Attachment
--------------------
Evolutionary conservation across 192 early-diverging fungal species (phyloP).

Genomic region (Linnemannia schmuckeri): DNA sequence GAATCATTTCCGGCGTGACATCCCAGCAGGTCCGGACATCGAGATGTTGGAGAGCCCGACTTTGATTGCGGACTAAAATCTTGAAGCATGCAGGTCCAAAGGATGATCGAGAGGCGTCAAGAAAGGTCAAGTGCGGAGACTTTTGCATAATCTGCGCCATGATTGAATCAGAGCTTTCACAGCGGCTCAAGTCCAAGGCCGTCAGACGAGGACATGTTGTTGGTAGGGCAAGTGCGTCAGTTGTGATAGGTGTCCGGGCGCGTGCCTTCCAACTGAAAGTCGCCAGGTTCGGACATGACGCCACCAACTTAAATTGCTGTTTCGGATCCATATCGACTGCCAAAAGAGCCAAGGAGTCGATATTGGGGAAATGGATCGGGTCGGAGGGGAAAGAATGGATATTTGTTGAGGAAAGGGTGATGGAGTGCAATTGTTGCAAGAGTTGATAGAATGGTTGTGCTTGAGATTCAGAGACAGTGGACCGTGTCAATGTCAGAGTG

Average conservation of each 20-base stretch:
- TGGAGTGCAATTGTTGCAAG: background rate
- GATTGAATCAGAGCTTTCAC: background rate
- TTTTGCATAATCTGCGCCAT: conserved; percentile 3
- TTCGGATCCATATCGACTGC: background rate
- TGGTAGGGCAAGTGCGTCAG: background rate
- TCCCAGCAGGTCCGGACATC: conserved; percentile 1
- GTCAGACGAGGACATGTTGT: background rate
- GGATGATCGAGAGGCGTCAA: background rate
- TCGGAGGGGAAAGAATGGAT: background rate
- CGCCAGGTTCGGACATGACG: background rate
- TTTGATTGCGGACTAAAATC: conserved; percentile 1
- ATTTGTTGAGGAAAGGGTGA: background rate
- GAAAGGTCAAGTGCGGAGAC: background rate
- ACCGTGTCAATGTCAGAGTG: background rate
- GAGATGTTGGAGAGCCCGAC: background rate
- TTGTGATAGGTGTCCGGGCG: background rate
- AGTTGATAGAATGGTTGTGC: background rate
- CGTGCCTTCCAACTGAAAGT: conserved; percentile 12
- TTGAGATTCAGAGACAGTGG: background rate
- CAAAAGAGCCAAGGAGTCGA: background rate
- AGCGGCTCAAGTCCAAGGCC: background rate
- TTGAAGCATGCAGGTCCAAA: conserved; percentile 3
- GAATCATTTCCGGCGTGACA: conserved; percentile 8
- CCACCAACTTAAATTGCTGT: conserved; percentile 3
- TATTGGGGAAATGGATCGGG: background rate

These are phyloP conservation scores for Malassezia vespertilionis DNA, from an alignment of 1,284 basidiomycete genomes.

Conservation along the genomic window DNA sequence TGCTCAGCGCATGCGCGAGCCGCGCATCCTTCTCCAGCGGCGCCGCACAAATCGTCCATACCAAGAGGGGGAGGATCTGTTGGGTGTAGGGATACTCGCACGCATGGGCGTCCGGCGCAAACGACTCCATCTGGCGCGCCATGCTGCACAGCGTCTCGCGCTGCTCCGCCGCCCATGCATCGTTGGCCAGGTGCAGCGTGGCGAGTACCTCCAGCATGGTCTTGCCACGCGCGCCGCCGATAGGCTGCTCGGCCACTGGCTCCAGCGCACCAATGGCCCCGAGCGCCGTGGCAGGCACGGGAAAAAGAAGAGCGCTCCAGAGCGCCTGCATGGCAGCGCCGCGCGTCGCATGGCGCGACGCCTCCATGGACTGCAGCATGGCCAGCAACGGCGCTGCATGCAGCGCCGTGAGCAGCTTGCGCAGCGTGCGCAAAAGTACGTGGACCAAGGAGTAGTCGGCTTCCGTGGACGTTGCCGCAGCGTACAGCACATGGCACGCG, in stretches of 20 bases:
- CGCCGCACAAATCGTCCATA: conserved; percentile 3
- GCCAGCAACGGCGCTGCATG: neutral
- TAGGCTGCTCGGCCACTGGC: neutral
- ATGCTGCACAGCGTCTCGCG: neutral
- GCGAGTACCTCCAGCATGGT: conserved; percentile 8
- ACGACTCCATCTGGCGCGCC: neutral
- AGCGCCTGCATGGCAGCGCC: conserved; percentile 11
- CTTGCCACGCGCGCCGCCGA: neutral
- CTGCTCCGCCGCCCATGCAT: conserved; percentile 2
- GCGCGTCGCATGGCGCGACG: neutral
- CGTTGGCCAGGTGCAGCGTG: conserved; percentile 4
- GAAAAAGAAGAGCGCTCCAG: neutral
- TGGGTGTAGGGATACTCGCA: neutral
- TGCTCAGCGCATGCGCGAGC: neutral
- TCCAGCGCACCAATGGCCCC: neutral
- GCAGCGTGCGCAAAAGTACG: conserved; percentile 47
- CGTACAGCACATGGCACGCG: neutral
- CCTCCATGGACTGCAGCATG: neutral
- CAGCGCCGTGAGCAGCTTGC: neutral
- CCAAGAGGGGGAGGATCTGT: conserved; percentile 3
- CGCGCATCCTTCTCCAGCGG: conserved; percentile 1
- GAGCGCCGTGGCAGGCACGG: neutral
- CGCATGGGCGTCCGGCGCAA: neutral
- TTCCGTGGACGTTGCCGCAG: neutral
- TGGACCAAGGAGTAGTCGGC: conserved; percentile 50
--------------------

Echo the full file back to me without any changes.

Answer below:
Evolutionary conservation across 192 early-diverging fungal species (phyloP).

Genomic region (Linnemannia schmuckeri): DNA sequence GAATCATTTCCGGCGTGACATCCCAGCAGGTCCGGACATCGAGATGTTGGAGAGCCCGACTTTGATTGCGGACTAAAATCTTGAAGCATGCAGGTCCAAAGGATGATCGAGAGGCGTCAAGAAAGGTCAAGTGCGGAGACTTTTGCATAATCTGCGCCATGATTGAATCAGAGCTTTCACAGCGGCTCAAGTCCAAGGCCGTCAGACGAGGACATGTTGTTGGTAGGGCAAGTGCGTCAGTTGTGATAGGTGTCCGGGCGCGTGCCTTCCAACTGAAAGTCGCCAGGTTCGGACATGACGCCACCAACTTAAATTGCTGTTTCGGATCCATATCGACTGCCAAAAGAGCCAAGGAGTCGATATTGGGGAAATGGATCGGGTCGGAGGGGAAAGAATGGATATTTGTTGAGGAAAGGGTGATGGAGTGCAATTGTTGCAAGAGTTGATAGAATGGTTGTGCTTGAGATTCAGAGACAGTGGACCGTGTCAATGTCAGAGTG

Average conservation of each 20-base stretch:
- TGGAGTGCAATTGTTGCAAG: background rate
- GATTGAATCAGAGCTTTCAC: background rate
- TTTTGCATAATCTGCGCCAT: conserved; percentile 3
- TTCGGATCCATATCGACTGC: background rate
- TGGTAGGGCAAGTGCGTCAG: background rate
- TCCCAGCAGGTCCGGACATC: conserved; percentile 1
- GTCAGACGAGGACATGTTGT: background rate
- GGATGATCGAGAGGCGTCAA: background rate
- TCGGAGGGGAAAGAATGGAT: background rate
- CGCCAGGTTCGGACATGACG: background rate
- TTTGATTGCGGACTAAAATC: conserved; percentile 1
- ATTTGTTGAGGAAAGGGTGA: background rate
- GAAAGGTCAAGTGCGGAGAC: background rate
- ACCGTGTCAATGTCAGAGTG: background rate
- GAGATGTTGGAGAGCCCGAC: background rate
- TTGTGATAGGTGTCCGGGCG: background rate
- AGTTGATAGAATGGTTGTGC: background rate
- CGTGCCTTCCAACTGAAAGT: conserved; percentile 12
- TTGAGATTCAGAGACAGTGG: background rate
- CAAAAGAGCCAAGGAGTCGA: background rate
- AGCGGCTCAAGTCCAAGGCC: background rate
- TTGAAGCATGCAGGTCCAAA: conserved; percentile 3
- GAATCATTTCCGGCGTGACA: conserved; percentile 8
- CCACCAACTTAAATTGCTGT: conserved; percentile 3
- TATTGGGGAAATGGATCGGG: background rate

These are phyloP conservation scores for Malassezia vespertilionis DNA, from an alignment of 1,284 basidiomycete genomes.

Conservation along the genomic window DNA sequence TGCTCAGCGCATGCGCGAGCCGCGCATCCTTCTCCAGCGGCGCCGCACAAATCGTCCATACCAAGAGGGGGAGGATCTGTTGGGTGTAGGGATACTCGCACGCATGGGCGTCCGGCGCAAACGACTCCATCTGGCGCGCCATGCTGCACAGCGTCTCGCGCTGCTCCGCCGCCCATGCATCGTTGGCCAGGTGCAGCGTGGCGAGTACCTCCAGCATGGTCTTGCCACGCGCGCCGCCGATAGGCTGCTCGGCCACTGGCTCCAGCGCACCAATGGCCCCGAGCGCCGTGGCAGGCACGGGAAAAAGAAGAGCGCTCCAGAGCGCCTGCATGGCAGCGCCGCGCGTCGCATGGCGCGACGCCTCCATGGACTGCAGCATGGCCAGCAACGGCGCTGCATGCAGCGCCGTGAGCAGCTTGCGCAGCGTGCGCAAAAGTACGTGGACCAAGGAGTAGTCGGCTTCCGTGGACGTTGCCGCAGCGTACAGCACATGGCACGCG, in stretches of 20 bases:
- CGCCGCACAAATCGTCCATA: conserved; percentile 3
- GCCAGCAACGGCGCTGCATG: neutral
- TAGGCTGCTCGGCCACTGGC: neutral
- ATGCTGCACAGCGTCTCGCG: neutral
- GCGAGTACCTCCAGCATGGT: conserved; percentile 8
- ACGACTCCATCTGGCGCGCC: neutral
- AGCGCCTGCATGGCAGCGCC: conserved; percentile 11
- CTTGCCACGCGCGCCGCCGA: neutral
- CTGCTCCGCCGCCCATGCAT: conserved; percentile 2
- GCGCGTCGCATGGCGCGACG: neutral
- CGTTGGCCAGGTGCAGCGTG: conserved; percentile 4
- GAAAAAGAAGAGCGCTCCAG: neutral
- TGGGTGTAGGGATACTCGCA: neutral
- TGCTCAGCGCATGCGCGAGC: neutral
- TCCAGCGCACCAATGGCCCC: neutral
- GCAGCGTGCGCAAAAGTACG: conserved; percentile 47
- CGTACAGCACATGGCACGCG: neutral
- CCTCCATGGACTGCAGCATG: neutral
- CAGCGCCGTGAGCAGCTTGC: neutral
- CCAAGAGGGGGAGGATCTGT: conserved; percentile 3
- CGCGCATCCTTCTCCAGCGG: conserved; percentile 1
- GAGCGCCGTGGCAGGCACGG: neutral
- CGCATGGGCGTCCGGCGCAA: neutral
- TTCCGTGGACGTTGCCGCAG: neutral
- TGGACCAAGGAGTAGTCGGC: conserved; percentile 50